THE recent rise in e-cigarette use among adult smokers is associated with a significant increase in stopping smoking, finds a study published in The British Medical Journal (BMJ).
This study, based on the largest representative sample of e-cigarette users to date, provides a strong case that e-cigarettes have helped to increase smoking cessation at the population level.
Currently, the scientific community is divided over whether e-cigarettes are an aid to quitting smoking. Some suggest that e-cigarettes will have a positive impact on smoking rates by acting as a nicotine replacement therapy, while others argue that they could reduce the urgency to quit smoking.
So a team of researchers, led by Professor Shu-Hong Zhu at the University of California, set out to examine whether the increase in use of e-cigarettes in the USA, was associated with a change in overall smoking cessation rate at the population level.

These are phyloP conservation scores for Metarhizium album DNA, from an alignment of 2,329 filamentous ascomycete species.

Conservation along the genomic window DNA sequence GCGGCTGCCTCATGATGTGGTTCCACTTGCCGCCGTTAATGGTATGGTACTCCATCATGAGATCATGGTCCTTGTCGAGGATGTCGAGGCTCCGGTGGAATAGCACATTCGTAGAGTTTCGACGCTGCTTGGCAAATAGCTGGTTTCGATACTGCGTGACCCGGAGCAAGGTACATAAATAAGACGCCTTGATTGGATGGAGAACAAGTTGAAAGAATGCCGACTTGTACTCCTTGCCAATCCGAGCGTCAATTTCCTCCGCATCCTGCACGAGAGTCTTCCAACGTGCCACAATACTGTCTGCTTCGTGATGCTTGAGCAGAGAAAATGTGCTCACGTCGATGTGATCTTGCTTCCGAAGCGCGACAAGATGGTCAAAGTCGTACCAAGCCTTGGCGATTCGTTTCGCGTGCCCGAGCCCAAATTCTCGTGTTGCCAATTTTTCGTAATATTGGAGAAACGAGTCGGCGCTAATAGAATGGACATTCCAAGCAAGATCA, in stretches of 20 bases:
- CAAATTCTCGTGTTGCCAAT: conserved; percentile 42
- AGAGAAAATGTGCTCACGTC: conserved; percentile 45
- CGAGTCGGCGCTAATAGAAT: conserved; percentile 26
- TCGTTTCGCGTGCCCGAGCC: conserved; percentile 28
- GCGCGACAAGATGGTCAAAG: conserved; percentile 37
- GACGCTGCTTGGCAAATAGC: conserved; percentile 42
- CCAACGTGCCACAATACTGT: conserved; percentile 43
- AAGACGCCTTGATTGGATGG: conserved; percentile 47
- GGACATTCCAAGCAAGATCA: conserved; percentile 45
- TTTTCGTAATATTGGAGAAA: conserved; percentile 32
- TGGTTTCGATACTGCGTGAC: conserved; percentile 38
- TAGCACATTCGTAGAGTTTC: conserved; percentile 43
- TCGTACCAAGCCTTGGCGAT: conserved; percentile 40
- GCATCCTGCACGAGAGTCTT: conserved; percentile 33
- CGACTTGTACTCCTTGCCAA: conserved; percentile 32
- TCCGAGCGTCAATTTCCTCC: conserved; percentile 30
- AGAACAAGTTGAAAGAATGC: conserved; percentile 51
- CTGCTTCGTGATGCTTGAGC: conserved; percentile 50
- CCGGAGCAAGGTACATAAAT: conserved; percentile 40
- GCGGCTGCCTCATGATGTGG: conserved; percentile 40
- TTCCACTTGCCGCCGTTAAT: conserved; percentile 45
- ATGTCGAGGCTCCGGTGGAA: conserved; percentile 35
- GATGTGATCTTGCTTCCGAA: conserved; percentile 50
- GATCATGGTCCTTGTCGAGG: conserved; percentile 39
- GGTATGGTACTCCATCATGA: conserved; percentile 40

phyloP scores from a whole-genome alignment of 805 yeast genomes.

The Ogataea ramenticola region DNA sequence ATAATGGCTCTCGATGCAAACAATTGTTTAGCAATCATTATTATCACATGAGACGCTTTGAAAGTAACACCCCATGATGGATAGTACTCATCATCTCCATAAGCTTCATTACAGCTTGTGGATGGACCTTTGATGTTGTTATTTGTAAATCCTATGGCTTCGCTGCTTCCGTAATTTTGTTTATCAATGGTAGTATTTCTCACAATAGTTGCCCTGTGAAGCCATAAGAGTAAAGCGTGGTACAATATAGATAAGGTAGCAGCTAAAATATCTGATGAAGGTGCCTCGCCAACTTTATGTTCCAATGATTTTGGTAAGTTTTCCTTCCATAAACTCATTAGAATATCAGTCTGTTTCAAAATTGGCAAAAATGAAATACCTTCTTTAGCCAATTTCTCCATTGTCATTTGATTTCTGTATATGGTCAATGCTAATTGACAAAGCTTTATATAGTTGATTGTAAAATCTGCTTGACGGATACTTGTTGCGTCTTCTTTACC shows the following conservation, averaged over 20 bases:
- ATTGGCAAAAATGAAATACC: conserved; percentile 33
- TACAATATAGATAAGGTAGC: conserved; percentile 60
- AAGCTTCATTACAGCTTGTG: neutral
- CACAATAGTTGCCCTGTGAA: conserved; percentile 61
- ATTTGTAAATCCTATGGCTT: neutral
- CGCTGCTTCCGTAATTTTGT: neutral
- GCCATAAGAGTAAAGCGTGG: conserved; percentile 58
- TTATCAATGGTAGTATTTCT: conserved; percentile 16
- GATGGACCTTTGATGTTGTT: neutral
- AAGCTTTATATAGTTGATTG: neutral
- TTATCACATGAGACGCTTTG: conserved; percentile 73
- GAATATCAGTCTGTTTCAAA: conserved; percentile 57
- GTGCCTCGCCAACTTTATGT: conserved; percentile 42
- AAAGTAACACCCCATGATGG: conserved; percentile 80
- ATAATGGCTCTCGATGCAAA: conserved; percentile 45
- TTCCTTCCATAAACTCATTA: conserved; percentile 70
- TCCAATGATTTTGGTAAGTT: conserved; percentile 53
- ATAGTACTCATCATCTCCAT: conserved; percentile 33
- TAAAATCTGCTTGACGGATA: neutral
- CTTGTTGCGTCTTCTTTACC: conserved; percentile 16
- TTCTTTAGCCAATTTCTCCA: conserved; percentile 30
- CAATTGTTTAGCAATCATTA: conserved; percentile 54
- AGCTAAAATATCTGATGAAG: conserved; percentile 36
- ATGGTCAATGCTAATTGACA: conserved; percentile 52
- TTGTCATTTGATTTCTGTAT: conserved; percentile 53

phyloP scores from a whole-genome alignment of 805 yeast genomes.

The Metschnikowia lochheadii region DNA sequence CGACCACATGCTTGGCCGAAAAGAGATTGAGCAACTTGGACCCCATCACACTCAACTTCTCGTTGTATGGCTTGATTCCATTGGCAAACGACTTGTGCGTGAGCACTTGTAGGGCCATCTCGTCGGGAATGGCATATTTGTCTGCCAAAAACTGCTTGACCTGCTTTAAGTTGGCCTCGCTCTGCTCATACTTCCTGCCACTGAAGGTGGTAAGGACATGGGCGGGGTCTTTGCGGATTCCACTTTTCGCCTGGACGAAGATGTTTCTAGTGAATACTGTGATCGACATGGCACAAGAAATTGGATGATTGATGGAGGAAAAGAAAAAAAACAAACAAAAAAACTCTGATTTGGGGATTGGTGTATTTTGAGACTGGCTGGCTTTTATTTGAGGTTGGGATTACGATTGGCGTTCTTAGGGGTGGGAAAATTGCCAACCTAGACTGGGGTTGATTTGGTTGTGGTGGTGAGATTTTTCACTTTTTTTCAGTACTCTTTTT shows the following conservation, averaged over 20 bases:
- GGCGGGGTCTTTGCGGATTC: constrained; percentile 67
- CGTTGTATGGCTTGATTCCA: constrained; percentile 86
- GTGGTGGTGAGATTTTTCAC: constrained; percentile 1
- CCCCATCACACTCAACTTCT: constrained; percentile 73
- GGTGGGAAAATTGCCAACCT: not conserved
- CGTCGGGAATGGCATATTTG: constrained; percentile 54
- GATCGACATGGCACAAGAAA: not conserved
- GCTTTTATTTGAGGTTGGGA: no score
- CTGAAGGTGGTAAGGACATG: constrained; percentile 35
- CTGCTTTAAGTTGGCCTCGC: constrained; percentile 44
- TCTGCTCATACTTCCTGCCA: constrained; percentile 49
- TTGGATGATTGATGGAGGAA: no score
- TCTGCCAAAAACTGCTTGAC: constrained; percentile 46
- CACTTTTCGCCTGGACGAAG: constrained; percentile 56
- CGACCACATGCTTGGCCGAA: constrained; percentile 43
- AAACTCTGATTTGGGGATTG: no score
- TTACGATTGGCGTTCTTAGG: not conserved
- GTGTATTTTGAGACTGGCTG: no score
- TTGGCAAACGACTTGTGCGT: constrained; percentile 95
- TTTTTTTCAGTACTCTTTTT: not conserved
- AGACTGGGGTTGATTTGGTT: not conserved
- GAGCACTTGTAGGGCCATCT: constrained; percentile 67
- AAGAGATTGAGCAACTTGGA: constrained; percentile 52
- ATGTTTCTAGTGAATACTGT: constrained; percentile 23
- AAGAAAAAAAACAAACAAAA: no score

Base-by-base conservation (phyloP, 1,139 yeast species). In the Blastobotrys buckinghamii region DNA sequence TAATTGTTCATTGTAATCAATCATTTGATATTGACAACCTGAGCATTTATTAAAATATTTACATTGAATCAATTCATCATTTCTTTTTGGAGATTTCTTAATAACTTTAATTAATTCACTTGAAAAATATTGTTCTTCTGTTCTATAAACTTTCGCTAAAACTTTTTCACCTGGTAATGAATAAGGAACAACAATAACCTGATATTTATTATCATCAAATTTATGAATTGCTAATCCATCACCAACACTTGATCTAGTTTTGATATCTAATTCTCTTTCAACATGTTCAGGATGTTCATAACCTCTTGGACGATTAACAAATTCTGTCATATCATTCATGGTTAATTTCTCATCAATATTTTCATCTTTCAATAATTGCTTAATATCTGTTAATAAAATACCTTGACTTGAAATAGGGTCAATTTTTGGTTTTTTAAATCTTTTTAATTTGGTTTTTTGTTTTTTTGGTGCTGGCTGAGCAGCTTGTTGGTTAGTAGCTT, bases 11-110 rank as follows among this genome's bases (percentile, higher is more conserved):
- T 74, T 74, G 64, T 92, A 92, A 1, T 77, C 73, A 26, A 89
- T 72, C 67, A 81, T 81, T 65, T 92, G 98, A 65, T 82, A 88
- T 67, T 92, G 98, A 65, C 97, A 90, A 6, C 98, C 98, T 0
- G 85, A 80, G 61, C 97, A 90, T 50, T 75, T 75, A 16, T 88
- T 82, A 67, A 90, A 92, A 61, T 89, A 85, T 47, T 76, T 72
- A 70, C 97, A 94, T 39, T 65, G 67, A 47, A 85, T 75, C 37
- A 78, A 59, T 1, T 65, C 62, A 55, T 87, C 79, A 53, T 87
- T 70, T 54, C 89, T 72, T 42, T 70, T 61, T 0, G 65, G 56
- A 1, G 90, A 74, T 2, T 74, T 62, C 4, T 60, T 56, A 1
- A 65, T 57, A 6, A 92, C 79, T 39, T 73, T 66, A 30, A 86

They base their findings on five population surveys dating from 2001 to 2015. E-cigarette users were identified from the most recent survey (2014-15) and smoking cessation rates were obtained from those who reported smoking cigarettes 12 months before the survey. Rates from this survey were then compared to four earlier surveys.
Of 161,054 respondents to the 2014-15 survey, 22,548 were current smokers and 2,136 recent quitters. Among them, 38.2 per cent of current smokers and 49.3 percent of recent quitters had tried e-cigarettes.
The results show that e-cigarette users were more likely than non-users to make a quit attempt (65 per cent v 40 per cent) and more likely to succeed in quitting for at least 3 months (8.2 per cent v 4.8 per cent).
This study has certain limitations, which is common for population surveys. For example, survey questions were limited, which prevented detailed analysis of the quitting process and lack of information on the type of e-cigarette product used. The main strength is use of the largest representative sample of e-cigarette users among the US population.
Nevertheless, the study has two key findings. First, in 2014-15, e-cigarette users attempted to quit cigarette smoking and succeeded in quitting smoking at higher rates than non-users. Second, the overall smoking cessation rate in 2014-15 increased significantly from that of 2010-11.